# [swift-dev] Rationalizing FloatingPoint conformance to Equatable

Xiaodi Wu xiaodi.wu at gmail.com
Thu Oct 26 01:13:21 CDT 2017

```On Wed, Oct 25, 2017 at 9:05 PM, David Zarzycki <dave at znu.io> wrote:

>
>
> On Oct 25, 2017, at 19:25, Xiaodi Wu <xiaodi.wu at gmail.com> wrote:
>
> I was proposing something different where Float and Int are both Equatable
>> and Substitutable, but neither Equatable nor Substitutable inherit from the
>> other. The former is mathematical and the latter is not (which allows it to
>> deal with NaN payloads, ±0, etc). Generic algorithms care mostly if not
>> completely about mathematics, while generic containers care mostly if not
>> completely about substitutability. They can live alongside each other and
>> get along peacefully/sanely. And if people need to care about both, then at
>> least they have an out.
>>
>
> The issue with this is similar to that in my reply earlier about bitwise
> comparison of floating-point values. Yes, you can propose some total
> ordering over floating-point values totally divorced from `==`, but I'm
> quite certain that people who invoke `sort()` on an array of floating-point
> values don't simply want *some* deterministic order, but rather an actual
> increasing order of numeric values.
>
>
> Hi Xiaodi,
>
> Of course, and the implementors of floating point data types would be
> expected to do just that. It isn’t hard. For example, in C:
>
> // Make floats sort reliably and sufficiently reasonably
> bool sortableLessThan(float x, float y) {
>   union {
>     int i;
>     float f;
>   } ux = { .f = x }, uy = { .f = y };
>   int high_bit = ~INT_MAX;
>   int x2 = ux.i >= 0 ? ux.i : (~ux.i | high_bit);
>   int y2 = uy.i >= 0 ? uy.i : (~uy.i | high_bit);
>   return x2 < y2;
> }
>
> Which the compiler vectorizes down to the following branchless code (which
> is debatably “reasonable” for sorting):
>
> c.o`sortableLessThan:
> c.o[0x0] <+0>:   vinsertps \$0x10, %xmm1, %xmm0, %xmm0 ; xmm0 =
> xmm0[0],xmm1[0],xmm0[2,3]
> c.o[0x6] <+6>:   vmovlps %xmm0, -0x8(%rsp)
> c.o[0xc] <+12>:  vpmovsxdq -0x8(%rsp), %xmm0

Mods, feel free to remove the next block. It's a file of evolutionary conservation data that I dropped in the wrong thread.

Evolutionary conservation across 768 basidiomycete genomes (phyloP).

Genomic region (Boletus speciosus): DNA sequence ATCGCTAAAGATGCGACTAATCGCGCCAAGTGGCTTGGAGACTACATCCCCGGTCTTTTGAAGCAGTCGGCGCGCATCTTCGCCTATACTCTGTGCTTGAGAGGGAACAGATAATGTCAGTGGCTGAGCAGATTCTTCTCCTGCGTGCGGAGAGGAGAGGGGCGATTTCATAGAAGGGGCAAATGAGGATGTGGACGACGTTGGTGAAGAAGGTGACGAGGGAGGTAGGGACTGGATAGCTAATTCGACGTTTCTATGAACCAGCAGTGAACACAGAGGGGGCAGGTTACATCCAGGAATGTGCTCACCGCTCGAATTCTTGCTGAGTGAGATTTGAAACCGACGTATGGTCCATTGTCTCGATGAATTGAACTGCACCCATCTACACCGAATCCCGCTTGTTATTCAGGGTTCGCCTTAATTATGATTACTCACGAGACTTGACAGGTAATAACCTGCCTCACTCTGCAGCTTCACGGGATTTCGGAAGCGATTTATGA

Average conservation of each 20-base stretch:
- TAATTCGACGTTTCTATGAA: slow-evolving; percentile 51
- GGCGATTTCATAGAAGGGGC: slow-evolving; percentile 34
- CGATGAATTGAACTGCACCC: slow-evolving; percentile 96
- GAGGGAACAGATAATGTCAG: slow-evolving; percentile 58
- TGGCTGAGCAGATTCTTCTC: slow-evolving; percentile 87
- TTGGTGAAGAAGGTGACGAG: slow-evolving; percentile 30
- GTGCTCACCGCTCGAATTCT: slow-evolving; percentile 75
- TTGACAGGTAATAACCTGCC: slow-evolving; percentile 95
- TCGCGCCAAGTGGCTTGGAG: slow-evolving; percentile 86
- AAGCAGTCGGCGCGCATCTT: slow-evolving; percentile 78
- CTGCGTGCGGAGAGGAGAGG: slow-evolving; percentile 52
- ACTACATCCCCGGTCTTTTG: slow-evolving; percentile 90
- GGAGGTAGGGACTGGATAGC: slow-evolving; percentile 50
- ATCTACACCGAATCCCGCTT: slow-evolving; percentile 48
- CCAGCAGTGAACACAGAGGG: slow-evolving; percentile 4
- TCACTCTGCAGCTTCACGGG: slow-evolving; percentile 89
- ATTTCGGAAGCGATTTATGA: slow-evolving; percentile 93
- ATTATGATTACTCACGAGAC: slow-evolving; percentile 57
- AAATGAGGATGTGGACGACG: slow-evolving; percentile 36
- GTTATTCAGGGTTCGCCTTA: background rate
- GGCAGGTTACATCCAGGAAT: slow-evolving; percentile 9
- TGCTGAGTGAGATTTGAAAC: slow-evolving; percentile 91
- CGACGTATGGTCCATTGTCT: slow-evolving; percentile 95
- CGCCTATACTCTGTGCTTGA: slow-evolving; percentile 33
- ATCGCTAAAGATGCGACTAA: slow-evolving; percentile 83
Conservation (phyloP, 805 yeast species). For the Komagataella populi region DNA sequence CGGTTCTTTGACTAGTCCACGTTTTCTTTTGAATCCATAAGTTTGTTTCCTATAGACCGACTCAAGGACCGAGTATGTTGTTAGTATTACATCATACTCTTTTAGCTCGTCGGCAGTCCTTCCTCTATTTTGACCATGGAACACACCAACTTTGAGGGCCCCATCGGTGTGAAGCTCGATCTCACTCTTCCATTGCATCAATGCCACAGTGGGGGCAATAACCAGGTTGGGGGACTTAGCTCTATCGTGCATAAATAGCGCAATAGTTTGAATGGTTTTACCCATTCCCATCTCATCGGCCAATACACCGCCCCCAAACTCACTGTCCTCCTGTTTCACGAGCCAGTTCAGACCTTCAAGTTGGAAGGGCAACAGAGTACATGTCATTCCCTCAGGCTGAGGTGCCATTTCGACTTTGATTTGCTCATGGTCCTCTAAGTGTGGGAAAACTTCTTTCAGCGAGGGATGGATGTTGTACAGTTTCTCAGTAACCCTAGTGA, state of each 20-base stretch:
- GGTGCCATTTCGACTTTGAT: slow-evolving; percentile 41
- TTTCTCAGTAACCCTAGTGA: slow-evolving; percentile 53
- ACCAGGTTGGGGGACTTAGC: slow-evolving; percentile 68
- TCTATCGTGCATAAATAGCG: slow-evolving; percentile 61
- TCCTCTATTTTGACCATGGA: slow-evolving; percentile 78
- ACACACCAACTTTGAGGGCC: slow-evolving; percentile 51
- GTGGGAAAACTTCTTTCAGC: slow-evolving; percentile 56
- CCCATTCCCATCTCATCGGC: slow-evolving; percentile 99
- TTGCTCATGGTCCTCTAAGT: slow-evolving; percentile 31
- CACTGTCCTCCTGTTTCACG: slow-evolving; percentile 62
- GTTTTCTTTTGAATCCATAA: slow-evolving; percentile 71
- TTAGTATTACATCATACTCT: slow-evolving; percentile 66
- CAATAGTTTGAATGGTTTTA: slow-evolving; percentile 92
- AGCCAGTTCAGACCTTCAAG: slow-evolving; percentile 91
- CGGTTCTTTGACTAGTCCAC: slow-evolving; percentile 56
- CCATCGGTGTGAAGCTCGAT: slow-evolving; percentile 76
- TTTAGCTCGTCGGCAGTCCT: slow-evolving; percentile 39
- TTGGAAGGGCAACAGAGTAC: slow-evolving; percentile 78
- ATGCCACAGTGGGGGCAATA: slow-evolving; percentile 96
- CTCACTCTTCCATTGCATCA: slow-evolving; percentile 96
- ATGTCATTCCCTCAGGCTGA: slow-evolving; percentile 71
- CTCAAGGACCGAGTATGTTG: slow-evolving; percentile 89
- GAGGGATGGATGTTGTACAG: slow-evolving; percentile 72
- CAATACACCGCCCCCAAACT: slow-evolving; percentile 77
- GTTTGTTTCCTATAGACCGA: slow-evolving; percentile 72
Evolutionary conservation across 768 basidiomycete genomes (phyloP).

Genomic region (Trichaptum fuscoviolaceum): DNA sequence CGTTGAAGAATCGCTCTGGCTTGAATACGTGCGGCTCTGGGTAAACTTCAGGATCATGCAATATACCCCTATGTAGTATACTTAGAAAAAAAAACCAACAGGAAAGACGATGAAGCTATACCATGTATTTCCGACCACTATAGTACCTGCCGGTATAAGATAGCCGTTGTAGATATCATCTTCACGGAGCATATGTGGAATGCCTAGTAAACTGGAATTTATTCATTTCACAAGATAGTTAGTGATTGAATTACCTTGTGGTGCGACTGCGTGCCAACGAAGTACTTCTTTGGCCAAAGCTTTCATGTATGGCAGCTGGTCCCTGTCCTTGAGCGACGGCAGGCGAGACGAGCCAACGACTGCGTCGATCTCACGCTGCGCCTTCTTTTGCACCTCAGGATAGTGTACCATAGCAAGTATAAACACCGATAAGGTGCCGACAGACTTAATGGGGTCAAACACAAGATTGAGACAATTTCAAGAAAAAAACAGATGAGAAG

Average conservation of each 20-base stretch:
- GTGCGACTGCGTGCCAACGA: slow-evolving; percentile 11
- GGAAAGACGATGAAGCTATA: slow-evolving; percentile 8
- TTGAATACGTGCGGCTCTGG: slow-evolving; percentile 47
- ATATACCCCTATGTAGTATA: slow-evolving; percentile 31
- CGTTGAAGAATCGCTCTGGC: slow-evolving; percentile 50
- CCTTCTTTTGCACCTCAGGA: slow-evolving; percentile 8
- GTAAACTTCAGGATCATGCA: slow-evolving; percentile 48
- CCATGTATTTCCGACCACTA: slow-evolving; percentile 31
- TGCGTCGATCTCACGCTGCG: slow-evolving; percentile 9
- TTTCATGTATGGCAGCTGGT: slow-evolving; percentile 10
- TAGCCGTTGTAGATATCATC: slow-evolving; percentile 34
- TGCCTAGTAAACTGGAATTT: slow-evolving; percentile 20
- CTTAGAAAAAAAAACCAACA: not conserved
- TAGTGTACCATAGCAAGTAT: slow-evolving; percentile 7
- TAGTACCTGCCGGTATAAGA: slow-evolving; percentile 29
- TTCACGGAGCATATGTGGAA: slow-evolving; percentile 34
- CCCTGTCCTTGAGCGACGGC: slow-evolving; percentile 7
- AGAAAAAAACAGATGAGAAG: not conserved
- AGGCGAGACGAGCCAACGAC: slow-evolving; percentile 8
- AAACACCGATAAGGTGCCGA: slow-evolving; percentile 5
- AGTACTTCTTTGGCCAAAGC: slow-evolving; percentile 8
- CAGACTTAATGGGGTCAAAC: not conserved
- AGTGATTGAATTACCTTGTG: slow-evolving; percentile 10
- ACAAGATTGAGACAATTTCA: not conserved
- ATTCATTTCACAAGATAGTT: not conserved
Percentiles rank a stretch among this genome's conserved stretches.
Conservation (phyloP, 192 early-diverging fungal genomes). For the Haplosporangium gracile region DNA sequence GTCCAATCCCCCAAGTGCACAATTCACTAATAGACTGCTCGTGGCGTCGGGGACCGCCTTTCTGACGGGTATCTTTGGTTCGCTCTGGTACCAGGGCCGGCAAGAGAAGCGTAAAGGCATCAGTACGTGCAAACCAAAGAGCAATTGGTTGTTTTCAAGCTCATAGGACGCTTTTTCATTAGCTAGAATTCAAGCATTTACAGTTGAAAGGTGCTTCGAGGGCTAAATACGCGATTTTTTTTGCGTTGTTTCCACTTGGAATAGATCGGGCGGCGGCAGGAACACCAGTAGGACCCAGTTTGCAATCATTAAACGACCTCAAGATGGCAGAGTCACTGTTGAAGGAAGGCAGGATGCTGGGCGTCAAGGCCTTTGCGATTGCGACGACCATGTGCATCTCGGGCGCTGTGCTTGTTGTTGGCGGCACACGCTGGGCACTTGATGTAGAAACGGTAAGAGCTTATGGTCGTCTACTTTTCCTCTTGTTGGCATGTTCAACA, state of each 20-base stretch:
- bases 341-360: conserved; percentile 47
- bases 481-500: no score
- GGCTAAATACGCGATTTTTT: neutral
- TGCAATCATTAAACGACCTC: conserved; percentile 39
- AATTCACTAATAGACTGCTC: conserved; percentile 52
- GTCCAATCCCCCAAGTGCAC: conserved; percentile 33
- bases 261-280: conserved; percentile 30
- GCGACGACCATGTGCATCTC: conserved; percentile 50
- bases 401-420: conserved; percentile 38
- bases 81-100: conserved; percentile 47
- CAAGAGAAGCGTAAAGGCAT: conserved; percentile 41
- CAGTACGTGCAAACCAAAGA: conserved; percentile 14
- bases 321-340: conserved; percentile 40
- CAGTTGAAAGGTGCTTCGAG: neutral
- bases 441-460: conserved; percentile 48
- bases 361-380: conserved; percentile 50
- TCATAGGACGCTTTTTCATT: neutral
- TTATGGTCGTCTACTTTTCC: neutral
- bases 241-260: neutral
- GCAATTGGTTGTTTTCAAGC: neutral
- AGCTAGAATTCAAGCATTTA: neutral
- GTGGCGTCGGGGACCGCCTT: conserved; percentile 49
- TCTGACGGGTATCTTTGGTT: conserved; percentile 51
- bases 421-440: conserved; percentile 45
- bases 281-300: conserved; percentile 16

> c.o[0x13] <+19>: vpcmpeqd %xmm1, %xmm1, %xmm1
> c.o[0x17] <+23>: vpcmpgtq %xmm1, %xmm0, %xmm1
> c.o[0x1c] <+28>: vpor   0x2c(%rip), %xmm0, %xmm2
> c.o[0x24] <+36>: vpxor  0x34(%rip), %xmm2, %xmm2  ; (uint128_t)
> 0x00007fffffff000000007fffffff0000
> c.o[0x2c] <+44>: vblendvpd %xmm1, %xmm0, %xmm2, %xmm0
> c.o[0x32] <+50>: vmovd  %xmm0, %eax
> c.o[0x36] <+54>: vpextrd \$0x2, %xmm0, %ecx
> c.o[0x3c] <+60>: cmpl   %ecx, %eax
> c.o[0x3e] <+62>: setl   %al
> c.o[0x41] <+65>: retq
>

We already have a similar function in Swift (`isTotallyOrdered`) which
complies with IEEE requirements for total order, and we do not need to
invent another such algorithm.

As I have said, the same approach is not useful for what you call
"substitutability." What useful generic algorithms can be written that make
use of the bitwise _equality_ of two floating-point values?

> Likewise, when someone asks if an array contains a floating-point value
> (say, `10.0 as Decimal`), they generally want to know if *any*
> representation of that value exists.
>
>
> I’ve been thinking about the “contains” API argument a lot today, and I’m
> of the opinion now that we’re arguing about a problem that doesn’t exist.
>
> The “contains” question doesn’t make sense because of rounding errors that
> are inherent in floating point arithmetic. People would need to write
> “.contains(value: x, plusOrMinus: y)” and there is no way that the generic
> collection types are going to vend such an API. If anything, the “contains”
> API needs to be limited to types that conform to (hand waving) some kind of
> “PreciseValue” protocol (which floating point would not). For the exact
> same rounding-error reasons, I don’t think floating point types should be
> hashable either.
>

This is looking at it backwards. Collection vends a "contains" method and
it must do something for floating-point values. It would be exceedingly
user hostile to have it compare values bitwise. If people want to account
for rounding errors, there's `contains(where:)`, but it is entirely
legitimate to ask whether a collection contains exactly zero, exactly
infinity, or any of a variety of exactly representable values.

The point is that _what kind of substitutability_ matters, and the kind
> that people will expect for floating-point values is the very mathematical
> substitutability that is supposed to be guaranteed by Equatable, which
> simply does not accommodate NaN.
>
>
> Given that rounding errors make “contains” and “hashing” impractical to
> use with floating point types, I don’t see any holes with my (hand waving)
> “Substitutability” proposal. I could be missing something though. Can you
> think of anything?
>

By your argument, every generic use of `==` is impractical for
floating-point types. If you believe, then, that you don't need to consider
how these "impractical" APIs on Collection work with floating-point types
because they shouldn't be used in the first place, then why bother to make
any changes at all to the semantics of `Equatable`? The only changes we're
talking about here are to do with how these "impractical" APIs behave.
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